entirely legitimate) ways of configuring a container.
> Regarding the features:
> Your JSON file is very minimalistic in the features it provides. I
> understand this is "by design", but this design is very opiniated. You
> assume that the only way on object should be created is by calling its
> constructor and passing parameters. But there are plenty of other ways
> to create an object.
It was an off-the-cuff minimalist example to demonstrate the feasibility
of a config-file approach. It was not intended as a be-all-end-all
final implementation and I never represented it as such. Adding a
factory key or whatever is totally fine.
Although remember, as I understand it we're talking about a tool to make
it easy for packages to expose themselves to frameworks and
applications. In practice, I suspect the vast majority won't need most
complex features and functionality. If a specific framework needs it
for some reason (lazy loading is a very good example), well, fine, do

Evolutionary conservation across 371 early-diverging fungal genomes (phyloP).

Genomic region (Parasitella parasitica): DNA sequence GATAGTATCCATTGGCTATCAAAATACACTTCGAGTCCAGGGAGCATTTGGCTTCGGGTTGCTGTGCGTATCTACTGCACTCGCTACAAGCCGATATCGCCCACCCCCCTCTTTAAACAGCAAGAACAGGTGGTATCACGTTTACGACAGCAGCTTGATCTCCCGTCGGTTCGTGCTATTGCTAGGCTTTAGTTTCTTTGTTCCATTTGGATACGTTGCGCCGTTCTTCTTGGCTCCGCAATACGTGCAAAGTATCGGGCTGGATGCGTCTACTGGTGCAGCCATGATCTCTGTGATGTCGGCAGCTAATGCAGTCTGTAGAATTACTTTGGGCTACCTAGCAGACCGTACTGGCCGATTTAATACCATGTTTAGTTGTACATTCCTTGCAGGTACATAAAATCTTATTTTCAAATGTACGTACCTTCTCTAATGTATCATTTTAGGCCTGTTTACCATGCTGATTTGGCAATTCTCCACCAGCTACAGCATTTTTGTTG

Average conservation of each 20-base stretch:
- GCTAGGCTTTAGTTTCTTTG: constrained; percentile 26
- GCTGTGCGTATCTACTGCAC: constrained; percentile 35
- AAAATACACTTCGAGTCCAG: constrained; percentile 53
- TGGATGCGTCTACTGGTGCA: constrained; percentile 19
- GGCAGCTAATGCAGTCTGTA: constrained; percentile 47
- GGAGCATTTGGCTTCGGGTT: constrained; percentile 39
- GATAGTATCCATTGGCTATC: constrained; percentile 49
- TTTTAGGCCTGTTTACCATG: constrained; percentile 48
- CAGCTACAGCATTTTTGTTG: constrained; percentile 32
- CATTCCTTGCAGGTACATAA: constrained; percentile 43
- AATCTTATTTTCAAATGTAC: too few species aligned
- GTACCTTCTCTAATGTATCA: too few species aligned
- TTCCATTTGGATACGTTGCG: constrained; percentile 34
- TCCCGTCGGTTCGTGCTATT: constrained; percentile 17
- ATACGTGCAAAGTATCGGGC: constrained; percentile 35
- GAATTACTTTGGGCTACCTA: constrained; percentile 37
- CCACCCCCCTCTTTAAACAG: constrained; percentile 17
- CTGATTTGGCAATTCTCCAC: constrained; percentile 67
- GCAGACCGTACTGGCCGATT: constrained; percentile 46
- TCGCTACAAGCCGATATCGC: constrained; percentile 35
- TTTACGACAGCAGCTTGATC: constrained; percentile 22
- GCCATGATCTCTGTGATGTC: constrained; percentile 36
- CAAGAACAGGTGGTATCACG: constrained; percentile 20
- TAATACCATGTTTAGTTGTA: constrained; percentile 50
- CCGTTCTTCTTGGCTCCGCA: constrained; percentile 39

whatever your framework does for lazy loading via an alter, compiler
pass, extra 2 lines of setup code, or what have you. We don't need to
solve the 99% case, only the 80% case.
> With your JSON file, you are forcing anyone to use the *lowest common
> denominator* of DI. Using an interface, we can have instead the
> greatest common divisor.
> Using one of the interfaces Bernhard or I are proposing, it is fairly
> easy to implement your JSON format. But rather than forcing anyone
> into the same format (which is a bit of a dictatorship approach),
Dictatorship? That's hyperbolic. Any standard, by definition, implies
"yes, you DO have to do it this way to get these benefits". By that
logic, everything FIG does is dictatorial, which is nonsense.
> the competition stays open between frameworks. Your JSON format
> becomes one possible format amongst many possible implementations. We
> don't close the game, we open it to competition and innovation. So I
> definitely believe the interface is the way to go here.
I'm not sure we're even having the same discussion at this point... The
goal would be to provide one(1) way for libraries to expose their
services to a framework, to eliminate the bridge-module-per-library
problem. That way, only one adapter is needed per container
(cardinality c) rather than one per container and library (cardinality
c* l). In that case, "lots of competition" is counter-productive;
that's the problem we have today, that we're trying to solve!